31 years at the reins

Published 11:00 pm Tuesday, March 26, 2013

Former Troy University men’s basketball coach Don Maestri is interviewed post game on press row in Sartain Hall.

Former Troy University men’s basketball coach Don Maestri is interviewed post game on press row in Sartain Hall.

The year was 1982. E.T. was breaking box office records at movie theatres around the world, Survivor’s “Eye of the Tiger” was dominating the radio waves, Ronald Regan was in the White House and Don Maestri took over the Troy State University basketball program.

On March 9, Maestri announced his retirement from the game and program that he devoted most of his adult life too, following a loss to Arkansas State in the Sun Belt Conference tournament.

Over the course of his 30-plus year career on the Trojan bench, Maestri guided teams to post-season play on numerous occasions, including Troy’s only trip to the NCAA Tournament in 2003. He was named Coach of the Year by five different conferences, being one of two men with that accolade. Maestri’s final career victory, 81-79 over Florida Atlantic, was his 500th win of his career.

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“We have been lucky enough to be around here for a while,” said Maestri with a chuckle. “The wins are something that happened when you are at a place for a time. A guy could win 10 games a year for 50 years and get 500. The kids we have been able to work with over the years and the relationships you make are the things I will cherish most.”

The first line of Maestri’s bio on the Troy athletics website says all anybody needs to know, “Don Maestri is Troy basketball.” Prior to coming to Troy, Maestri spent time as a head coach at Holy Cross High School in New Orleans, and at Alabama as an assistant.

Maestri came to Troy in 1982, and inherited a program that had not had a winning season in the five previous years. In Maestri’s first year, Troy finished 15-13. The program went on to have winning seasons in 16 of his 31 years.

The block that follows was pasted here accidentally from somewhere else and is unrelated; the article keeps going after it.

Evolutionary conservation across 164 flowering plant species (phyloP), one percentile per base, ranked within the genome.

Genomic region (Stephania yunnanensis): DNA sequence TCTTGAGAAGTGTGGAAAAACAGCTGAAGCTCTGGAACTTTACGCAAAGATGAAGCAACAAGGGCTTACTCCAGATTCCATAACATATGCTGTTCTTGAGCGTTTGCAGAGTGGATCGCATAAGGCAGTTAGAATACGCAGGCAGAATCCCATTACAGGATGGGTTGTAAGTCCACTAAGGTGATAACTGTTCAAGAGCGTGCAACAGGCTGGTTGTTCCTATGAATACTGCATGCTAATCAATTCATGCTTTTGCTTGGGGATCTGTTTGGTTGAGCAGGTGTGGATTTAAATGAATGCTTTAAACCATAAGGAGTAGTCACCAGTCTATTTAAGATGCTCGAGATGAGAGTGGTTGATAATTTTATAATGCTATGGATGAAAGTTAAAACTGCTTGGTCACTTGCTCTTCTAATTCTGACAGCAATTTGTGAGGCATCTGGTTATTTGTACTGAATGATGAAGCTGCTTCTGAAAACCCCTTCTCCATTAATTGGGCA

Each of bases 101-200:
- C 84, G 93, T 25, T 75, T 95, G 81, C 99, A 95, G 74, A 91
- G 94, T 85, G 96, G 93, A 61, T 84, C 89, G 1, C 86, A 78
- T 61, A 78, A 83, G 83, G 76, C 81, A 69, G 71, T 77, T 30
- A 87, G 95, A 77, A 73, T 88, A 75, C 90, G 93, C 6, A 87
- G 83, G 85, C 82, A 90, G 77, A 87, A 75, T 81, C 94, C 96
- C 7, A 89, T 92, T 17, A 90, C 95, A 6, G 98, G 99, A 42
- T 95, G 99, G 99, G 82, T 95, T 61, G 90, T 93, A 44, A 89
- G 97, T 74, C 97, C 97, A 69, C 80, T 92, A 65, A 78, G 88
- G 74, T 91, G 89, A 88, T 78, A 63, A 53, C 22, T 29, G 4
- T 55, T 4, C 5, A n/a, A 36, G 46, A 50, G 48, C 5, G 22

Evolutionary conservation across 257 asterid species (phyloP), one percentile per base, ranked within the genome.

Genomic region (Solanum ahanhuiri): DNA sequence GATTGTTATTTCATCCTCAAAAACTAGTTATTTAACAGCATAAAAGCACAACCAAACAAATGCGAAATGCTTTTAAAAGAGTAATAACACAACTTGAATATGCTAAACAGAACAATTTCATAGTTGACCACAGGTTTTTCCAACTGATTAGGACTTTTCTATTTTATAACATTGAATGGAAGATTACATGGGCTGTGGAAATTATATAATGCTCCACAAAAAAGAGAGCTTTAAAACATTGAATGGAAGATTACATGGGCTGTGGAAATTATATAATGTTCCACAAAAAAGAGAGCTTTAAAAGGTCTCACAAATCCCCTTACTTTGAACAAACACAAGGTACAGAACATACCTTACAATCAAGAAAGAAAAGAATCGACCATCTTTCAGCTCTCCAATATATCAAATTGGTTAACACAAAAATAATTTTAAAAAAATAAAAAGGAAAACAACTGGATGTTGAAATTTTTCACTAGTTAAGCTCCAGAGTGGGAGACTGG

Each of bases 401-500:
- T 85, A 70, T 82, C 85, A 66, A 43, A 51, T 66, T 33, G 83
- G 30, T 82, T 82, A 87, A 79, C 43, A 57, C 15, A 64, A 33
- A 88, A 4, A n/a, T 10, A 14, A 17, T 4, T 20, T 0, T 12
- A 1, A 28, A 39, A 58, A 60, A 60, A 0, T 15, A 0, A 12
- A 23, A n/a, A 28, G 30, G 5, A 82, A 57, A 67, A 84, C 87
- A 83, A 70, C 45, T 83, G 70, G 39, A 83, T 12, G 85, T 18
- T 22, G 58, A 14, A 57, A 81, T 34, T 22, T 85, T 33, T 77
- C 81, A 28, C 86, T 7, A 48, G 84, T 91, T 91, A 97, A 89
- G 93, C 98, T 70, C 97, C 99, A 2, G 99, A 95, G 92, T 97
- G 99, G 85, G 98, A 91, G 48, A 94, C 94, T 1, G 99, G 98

The teams improved over the seasons and Maestri’s Trojans became known for their shooting prowess. Troy has led the nation in scoring three times, 1991, 1992 and 1996 as well as leading the nation in three-pointers seven times: 1992, 1994, 1995, 1996, 2004, 2005, and 2006. On Jan. 12, 1992, Troy became the first and only team to score 200 points in a basketball game, defeating DeVry, 258-141. Troy hit 51 three-pointers during the game, still a NCAA record.

Late in the 2012-13 season, officials at Troy named the playing surface of Trojan Arena in Maestri’s honor. Maestri was also selected as a part of Troy University Sports Hall of Fame inaugural class in 2012.

“For three decades, Troy basketball has been synonymous with Coach Don Maestri. His legacy is embodied in integrity, character and in his concern for his student athletes,” said Troy University Chancellor, Dr. Jack Hawkins.

Ben Fletcher played for Maestri in the early 2000’s and joined the Troy coaching staff upon graduation in 2005. Fletcher holds the record for most three pointers in a season, 92.

Fletcher, played under and coached alongside Maestri for a decade, and speaks highly of his mentor.

“It will take a while to sink it that he is gone,” said Fletcher. “I’m used to him sitting in that chair and now he won’t. I have said it time and time again, but Coach Maestri is just an awesome guy. Yea he is a great coach, but he is even a better person.”

Hawkins agreed.

“Troy University shall forever be indebted to Don for elevating Trojan basketball while always doing the right thing in the right way,” Hawkins shared. “He is a players’ coach. That is the highest compliment a coach can receive.”

Maestri’s influence reached past the players on his team, and in to the Troy community. Troy mayor Jason Reeves has said that he grew up being a fan of the Troy teams and spent many afternoons in his backyard pretending to be Juan Washington, Darryl Thomas and other former Troy stars

Marcus Paramore, Troy city councilman for district three, also remembers the magic of Troy baskteball during the Showtime days.

“Coach Maestri would go around to all the fraternities and sororities to get people out to the games,” Paramore recalled. “There was always some kind of show or promotion. The arena would be slam packed with students.

In his time in the basketball world, Maestri garnered respect from peers and opponents, including new Troy head coach Phil Cunningham. Cunningham coached against Maestri-led teams at three different schools, Georgia State, Mississippi State and Western Kentucky.

“Coach (Don) Maestri has always been a mentor for me,” said Cunningham. “He treated me the same as an assistant as he treated a head coach. He always treats people with humility and respect.”

Maestri said that he will still be around the city of Troy, and might drop in to a game from time to time, but that he will enjoy time off and some charity work.

“I think the next step for me is to do something in the spiritual nature of charity,” said Maestri. “I will have more time to do it, and I am hopeful that I can devote time for it.”